Two million people had died in Pol Pot's killing fields and hundreds of thousands were starving. Pilger's awardwinning reports warned there was just six months "to save three million people". Mirror readers raised enough money for a plane load of aid, and the reports kickstarted a global humanitarian response. Here he recalls his horrifying trip into a country that had been closed to the outside world for four years. Once over Cambodia, what we saw silenced all of us on board. There appeared to be nobody, no movement, not even an animal, as if the great population of Asia had stopped at the border.
Hundreds of suspected telecom fraudsters are repatriated to China from Cambodia
Trail of the unexpected: Cambodia - for king and country | The Independent | The Independent
By Stephen Matthews For Mailonline. Desperate parents of a two-month-old baby born with part of her brain and skull missing have today begged for money for life-saving surgery. Ah Neath's life is in the balance and her poverty-stricken family are now running out of time and hope that their daughter will survive. Her mother, Srey, and father, Heang, have frantically tried to scrape funds together and even sold their home to pay for medical care. However, doctors in Cambodia, where Ah and her family are from, have been unable to treat the condition. Her parents remain hopeful. Medics in the South-East Asian country, between Thailand and Vietnam, believe the missing part of her skull may have been caused by anencephaly.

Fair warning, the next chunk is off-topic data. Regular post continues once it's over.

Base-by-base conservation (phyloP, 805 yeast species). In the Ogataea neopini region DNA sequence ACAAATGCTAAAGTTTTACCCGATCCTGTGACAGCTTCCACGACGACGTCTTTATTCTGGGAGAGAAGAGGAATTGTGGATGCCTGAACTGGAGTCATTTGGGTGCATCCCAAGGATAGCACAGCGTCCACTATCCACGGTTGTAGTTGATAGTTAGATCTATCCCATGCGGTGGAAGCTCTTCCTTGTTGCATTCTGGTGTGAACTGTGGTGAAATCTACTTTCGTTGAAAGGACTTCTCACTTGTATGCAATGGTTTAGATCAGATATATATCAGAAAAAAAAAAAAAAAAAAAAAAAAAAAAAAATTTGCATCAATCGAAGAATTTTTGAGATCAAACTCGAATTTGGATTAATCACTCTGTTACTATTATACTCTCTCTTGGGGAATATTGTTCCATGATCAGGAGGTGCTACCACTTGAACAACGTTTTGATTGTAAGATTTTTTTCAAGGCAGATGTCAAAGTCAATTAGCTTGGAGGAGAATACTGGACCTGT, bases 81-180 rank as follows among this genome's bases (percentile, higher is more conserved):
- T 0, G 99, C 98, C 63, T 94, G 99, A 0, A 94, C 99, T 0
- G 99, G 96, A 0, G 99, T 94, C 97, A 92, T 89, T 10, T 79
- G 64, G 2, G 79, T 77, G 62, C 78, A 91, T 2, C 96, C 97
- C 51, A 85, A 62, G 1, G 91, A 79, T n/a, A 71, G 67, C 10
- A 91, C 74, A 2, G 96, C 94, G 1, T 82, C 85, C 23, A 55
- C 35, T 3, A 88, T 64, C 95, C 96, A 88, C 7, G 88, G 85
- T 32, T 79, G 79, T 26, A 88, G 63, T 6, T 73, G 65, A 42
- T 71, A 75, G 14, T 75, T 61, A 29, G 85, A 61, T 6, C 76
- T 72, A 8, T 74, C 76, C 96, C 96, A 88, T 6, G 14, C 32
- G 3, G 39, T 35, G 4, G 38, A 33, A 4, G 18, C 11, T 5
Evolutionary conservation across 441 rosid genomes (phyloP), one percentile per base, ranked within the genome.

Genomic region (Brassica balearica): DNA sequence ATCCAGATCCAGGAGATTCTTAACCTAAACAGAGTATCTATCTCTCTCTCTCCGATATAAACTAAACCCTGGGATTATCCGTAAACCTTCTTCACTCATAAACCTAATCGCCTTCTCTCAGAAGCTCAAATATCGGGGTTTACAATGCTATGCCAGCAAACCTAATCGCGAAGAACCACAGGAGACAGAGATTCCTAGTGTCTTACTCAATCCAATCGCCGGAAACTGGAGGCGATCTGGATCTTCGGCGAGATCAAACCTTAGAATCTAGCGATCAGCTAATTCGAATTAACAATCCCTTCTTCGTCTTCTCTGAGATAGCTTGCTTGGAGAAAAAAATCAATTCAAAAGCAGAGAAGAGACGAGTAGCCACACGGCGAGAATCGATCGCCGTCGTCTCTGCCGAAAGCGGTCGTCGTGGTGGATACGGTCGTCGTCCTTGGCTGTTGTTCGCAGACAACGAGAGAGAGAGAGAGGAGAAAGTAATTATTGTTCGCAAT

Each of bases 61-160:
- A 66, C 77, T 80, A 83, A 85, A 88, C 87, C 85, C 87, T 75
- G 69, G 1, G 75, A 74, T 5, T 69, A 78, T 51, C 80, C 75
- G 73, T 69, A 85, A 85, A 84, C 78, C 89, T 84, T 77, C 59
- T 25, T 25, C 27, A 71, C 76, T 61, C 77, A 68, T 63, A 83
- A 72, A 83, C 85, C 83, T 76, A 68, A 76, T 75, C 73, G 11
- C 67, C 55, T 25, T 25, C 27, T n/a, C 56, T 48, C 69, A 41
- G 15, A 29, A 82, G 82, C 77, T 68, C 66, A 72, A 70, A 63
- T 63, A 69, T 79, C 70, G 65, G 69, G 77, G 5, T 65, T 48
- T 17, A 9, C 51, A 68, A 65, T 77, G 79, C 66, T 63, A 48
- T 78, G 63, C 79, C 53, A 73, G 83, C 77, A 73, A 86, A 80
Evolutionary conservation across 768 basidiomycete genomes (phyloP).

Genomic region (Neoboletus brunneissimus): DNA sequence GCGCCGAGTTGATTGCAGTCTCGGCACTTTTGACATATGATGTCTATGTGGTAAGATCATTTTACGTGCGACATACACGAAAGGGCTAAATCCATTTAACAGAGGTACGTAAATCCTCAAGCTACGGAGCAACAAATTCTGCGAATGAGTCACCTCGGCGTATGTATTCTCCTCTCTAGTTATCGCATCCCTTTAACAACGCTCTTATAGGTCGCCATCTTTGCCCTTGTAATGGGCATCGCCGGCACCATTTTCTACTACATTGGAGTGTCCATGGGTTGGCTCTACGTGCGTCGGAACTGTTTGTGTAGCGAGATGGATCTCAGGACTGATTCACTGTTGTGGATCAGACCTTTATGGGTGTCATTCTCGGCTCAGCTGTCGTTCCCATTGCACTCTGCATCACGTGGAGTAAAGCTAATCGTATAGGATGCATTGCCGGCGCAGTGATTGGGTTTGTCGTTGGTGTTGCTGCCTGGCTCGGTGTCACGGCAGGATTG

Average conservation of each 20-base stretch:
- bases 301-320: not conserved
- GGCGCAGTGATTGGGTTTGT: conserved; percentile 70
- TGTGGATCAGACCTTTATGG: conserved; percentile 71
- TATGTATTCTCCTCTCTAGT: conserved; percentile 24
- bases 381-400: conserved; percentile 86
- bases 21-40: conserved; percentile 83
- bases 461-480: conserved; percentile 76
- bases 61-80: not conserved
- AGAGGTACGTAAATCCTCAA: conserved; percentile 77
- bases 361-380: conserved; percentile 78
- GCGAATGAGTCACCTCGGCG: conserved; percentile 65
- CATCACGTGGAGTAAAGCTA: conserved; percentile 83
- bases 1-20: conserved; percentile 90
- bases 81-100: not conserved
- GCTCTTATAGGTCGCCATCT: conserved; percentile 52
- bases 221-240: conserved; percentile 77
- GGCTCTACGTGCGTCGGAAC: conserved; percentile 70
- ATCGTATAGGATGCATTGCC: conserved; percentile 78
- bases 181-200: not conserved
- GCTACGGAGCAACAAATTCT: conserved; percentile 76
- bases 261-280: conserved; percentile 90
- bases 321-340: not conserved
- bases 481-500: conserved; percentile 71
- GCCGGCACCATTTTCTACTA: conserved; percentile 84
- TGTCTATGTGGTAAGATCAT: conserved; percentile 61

A Tragedy of No Importance
American intervention Post- Paris Peace Accords — At the beginning of April , Phnom Penh, one of the last remaining strongholds of the Khmer Republic, was surrounded by the Khmer Rouge and totally dependent on aerial resupply through Pochentong Airport. On 17 April, the Khmer Republic government evacuated the city, intending to establish a new government center close to the Thai border to continue resistance. Captured Khmer Republic forces were taken to the Olympic Stadium where they were executed; senior government and military leaders were forced to write confessions prior to their executions.
Become immersed in the enigmatic cultures, history, and landscapes of Southeast Asia on this new river and land journey to Laos, Cambodia, and Vietnam. Step through the doors of temples, tea houses, and arts centers; witness special religious and cultural traditions; and gain insight from meetings with villagers and local experts. The balance of the day and evening is at leisure. Your Smithsonian Journeys Travel Director will be available upon arrival and throughout the program for suggestions regarding city sights, restaurants and independent activities.